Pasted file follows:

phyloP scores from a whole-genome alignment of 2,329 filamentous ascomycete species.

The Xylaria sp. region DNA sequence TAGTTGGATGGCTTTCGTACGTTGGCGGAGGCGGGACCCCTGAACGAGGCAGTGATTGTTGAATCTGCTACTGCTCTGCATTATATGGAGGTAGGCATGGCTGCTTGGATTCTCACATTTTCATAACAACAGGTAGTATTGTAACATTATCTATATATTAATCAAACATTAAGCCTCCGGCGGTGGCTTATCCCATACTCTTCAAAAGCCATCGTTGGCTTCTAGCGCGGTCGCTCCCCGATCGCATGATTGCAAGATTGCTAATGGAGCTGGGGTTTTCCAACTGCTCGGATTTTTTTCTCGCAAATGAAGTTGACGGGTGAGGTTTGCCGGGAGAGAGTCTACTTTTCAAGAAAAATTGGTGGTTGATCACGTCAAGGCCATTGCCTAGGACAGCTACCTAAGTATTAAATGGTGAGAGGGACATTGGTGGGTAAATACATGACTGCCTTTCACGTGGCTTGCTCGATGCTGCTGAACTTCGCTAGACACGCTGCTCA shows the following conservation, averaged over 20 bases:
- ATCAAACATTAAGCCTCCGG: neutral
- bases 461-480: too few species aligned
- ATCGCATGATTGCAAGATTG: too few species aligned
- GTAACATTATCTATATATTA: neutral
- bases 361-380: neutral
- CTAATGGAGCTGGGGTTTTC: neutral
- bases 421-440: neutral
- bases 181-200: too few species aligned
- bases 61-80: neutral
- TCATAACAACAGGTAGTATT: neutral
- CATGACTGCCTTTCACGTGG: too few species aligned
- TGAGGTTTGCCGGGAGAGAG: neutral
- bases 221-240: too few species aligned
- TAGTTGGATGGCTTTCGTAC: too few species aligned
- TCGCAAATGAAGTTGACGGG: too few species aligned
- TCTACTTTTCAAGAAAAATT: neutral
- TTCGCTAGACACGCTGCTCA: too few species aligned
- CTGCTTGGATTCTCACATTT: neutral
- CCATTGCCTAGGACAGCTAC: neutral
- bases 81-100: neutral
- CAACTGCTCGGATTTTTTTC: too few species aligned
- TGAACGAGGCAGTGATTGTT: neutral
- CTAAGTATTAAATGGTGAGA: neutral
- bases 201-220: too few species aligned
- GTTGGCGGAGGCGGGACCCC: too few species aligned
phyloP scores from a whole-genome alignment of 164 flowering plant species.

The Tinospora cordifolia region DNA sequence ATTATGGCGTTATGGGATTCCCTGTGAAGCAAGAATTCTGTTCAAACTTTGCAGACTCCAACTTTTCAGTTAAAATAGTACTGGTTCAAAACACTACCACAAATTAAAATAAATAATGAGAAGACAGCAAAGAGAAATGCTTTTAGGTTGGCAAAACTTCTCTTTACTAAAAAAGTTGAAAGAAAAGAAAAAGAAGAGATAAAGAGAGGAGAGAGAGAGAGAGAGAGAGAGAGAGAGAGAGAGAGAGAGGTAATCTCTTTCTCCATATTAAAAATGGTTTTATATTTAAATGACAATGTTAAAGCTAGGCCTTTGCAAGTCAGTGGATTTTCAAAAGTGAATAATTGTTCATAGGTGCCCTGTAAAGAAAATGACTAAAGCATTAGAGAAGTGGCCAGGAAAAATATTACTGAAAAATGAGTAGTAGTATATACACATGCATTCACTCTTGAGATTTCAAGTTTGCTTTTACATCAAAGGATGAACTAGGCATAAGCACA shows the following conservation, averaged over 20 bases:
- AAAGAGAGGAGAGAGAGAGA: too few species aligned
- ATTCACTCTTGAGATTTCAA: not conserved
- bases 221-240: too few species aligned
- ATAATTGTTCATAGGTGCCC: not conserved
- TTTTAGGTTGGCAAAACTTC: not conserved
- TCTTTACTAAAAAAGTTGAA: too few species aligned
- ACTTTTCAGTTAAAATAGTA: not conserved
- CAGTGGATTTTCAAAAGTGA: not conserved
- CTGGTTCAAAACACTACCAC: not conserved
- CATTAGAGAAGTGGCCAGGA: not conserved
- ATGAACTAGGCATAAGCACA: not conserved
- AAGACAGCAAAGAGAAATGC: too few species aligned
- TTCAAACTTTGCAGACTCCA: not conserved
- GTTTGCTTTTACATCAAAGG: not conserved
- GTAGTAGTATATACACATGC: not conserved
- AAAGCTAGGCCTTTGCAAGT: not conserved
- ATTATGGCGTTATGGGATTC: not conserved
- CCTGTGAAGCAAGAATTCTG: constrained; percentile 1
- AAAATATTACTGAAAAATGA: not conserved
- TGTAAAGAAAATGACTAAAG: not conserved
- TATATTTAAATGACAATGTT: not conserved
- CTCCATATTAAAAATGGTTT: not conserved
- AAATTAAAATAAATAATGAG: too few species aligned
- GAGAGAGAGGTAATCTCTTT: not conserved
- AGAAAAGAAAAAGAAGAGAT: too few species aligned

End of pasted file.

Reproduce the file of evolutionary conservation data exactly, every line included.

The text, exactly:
phyloP scores from a whole-genome alignment of 2,329 filamentous ascomycete species.

The Xylaria sp. region DNA sequence TAGTTGGATGGCTTTCGTACGTTGGCGGAGGCGGGACCCCTGAACGAGGCAGTGATTGTTGAATCTGCTACTGCTCTGCATTATATGGAGGTAGGCATGGCTGCTTGGATTCTCACATTTTCATAACAACAGGTAGTATTGTAACATTATCTATATATTAATCAAACATTAAGCCTCCGGCGGTGGCTTATCCCATACTCTTCAAAAGCCATCGTTGGCTTCTAGCGCGGTCGCTCCCCGATCGCATGATTGCAAGATTGCTAATGGAGCTGGGGTTTTCCAACTGCTCGGATTTTTTTCTCGCAAATGAAGTTGACGGGTGAGGTTTGCCGGGAGAGAGTCTACTTTTCAAGAAAAATTGGTGGTTGATCACGTCAAGGCCATTGCCTAGGACAGCTACCTAAGTATTAAATGGTGAGAGGGACATTGGTGGGTAAATACATGACTGCCTTTCACGTGGCTTGCTCGATGCTGCTGAACTTCGCTAGACACGCTGCTCA shows the following conservation, averaged over 20 bases:
- ATCAAACATTAAGCCTCCGG: neutral
- bases 461-480: too few species aligned
- ATCGCATGATTGCAAGATTG: too few species aligned
- GTAACATTATCTATATATTA: neutral
- bases 361-380: neutral
- CTAATGGAGCTGGGGTTTTC: neutral
- bases 421-440: neutral
- bases 181-200: too few species aligned
- bases 61-80: neutral
- TCATAACAACAGGTAGTATT: neutral
- CATGACTGCCTTTCACGTGG: too few species aligned
- TGAGGTTTGCCGGGAGAGAG: neutral
- bases 221-240: too few species aligned
- TAGTTGGATGGCTTTCGTAC: too few species aligned
- TCGCAAATGAAGTTGACGGG: too few species aligned
- TCTACTTTTCAAGAAAAATT: neutral
- TTCGCTAGACACGCTGCTCA: too few species aligned
- CTGCTTGGATTCTCACATTT: neutral
- CCATTGCCTAGGACAGCTAC: neutral
- bases 81-100: neutral
- CAACTGCTCGGATTTTTTTC: too few species aligned
- TGAACGAGGCAGTGATTGTT: neutral
- CTAAGTATTAAATGGTGAGA: neutral
- bases 201-220: too few species aligned
- GTTGGCGGAGGCGGGACCCC: too few species aligned
phyloP scores from a whole-genome alignment of 164 flowering plant species.

The Tinospora cordifolia region DNA sequence ATTATGGCGTTATGGGATTCCCTGTGAAGCAAGAATTCTGTTCAAACTTTGCAGACTCCAACTTTTCAGTTAAAATAGTACTGGTTCAAAACACTACCACAAATTAAAATAAATAATGAGAAGACAGCAAAGAGAAATGCTTTTAGGTTGGCAAAACTTCTCTTTACTAAAAAAGTTGAAAGAAAAGAAAAAGAAGAGATAAAGAGAGGAGAGAGAGAGAGAGAGAGAGAGAGAGAGAGAGAGAGAGAGGTAATCTCTTTCTCCATATTAAAAATGGTTTTATATTTAAATGACAATGTTAAAGCTAGGCCTTTGCAAGTCAGTGGATTTTCAAAAGTGAATAATTGTTCATAGGTGCCCTGTAAAGAAAATGACTAAAGCATTAGAGAAGTGGCCAGGAAAAATATTACTGAAAAATGAGTAGTAGTATATACACATGCATTCACTCTTGAGATTTCAAGTTTGCTTTTACATCAAAGGATGAACTAGGCATAAGCACA shows the following conservation, averaged over 20 bases:
- AAAGAGAGGAGAGAGAGAGA: too few species aligned
- ATTCACTCTTGAGATTTCAA: not conserved
- bases 221-240: too few species aligned
- ATAATTGTTCATAGGTGCCC: not conserved
- TTTTAGGTTGGCAAAACTTC: not conserved
- TCTTTACTAAAAAAGTTGAA: too few species aligned
- ACTTTTCAGTTAAAATAGTA: not conserved
- CAGTGGATTTTCAAAAGTGA: not conserved
- CTGGTTCAAAACACTACCAC: not conserved
- CATTAGAGAAGTGGCCAGGA: not conserved
- ATGAACTAGGCATAAGCACA: not conserved
- AAGACAGCAAAGAGAAATGC: too few species aligned
- TTCAAACTTTGCAGACTCCA: not conserved
- GTTTGCTTTTACATCAAAGG: not conserved
- GTAGTAGTATATACACATGC: not conserved
- AAAGCTAGGCCTTTGCAAGT: not conserved
- ATTATGGCGTTATGGGATTC: not conserved
- CCTGTGAAGCAAGAATTCTG: constrained; percentile 1
- AAAATATTACTGAAAAATGA: not conserved
- TGTAAAGAAAATGACTAAAG: not conserved
- TATATTTAAATGACAATGTT: not conserved
- CTCCATATTAAAAATGGTTT: not conserved
- AAATTAAAATAAATAATGAG: too few species aligned
- GAGAGAGAGGTAATCTCTTT: not conserved
- AGAAAAGAAAAAGAAGAGAT: too few species aligned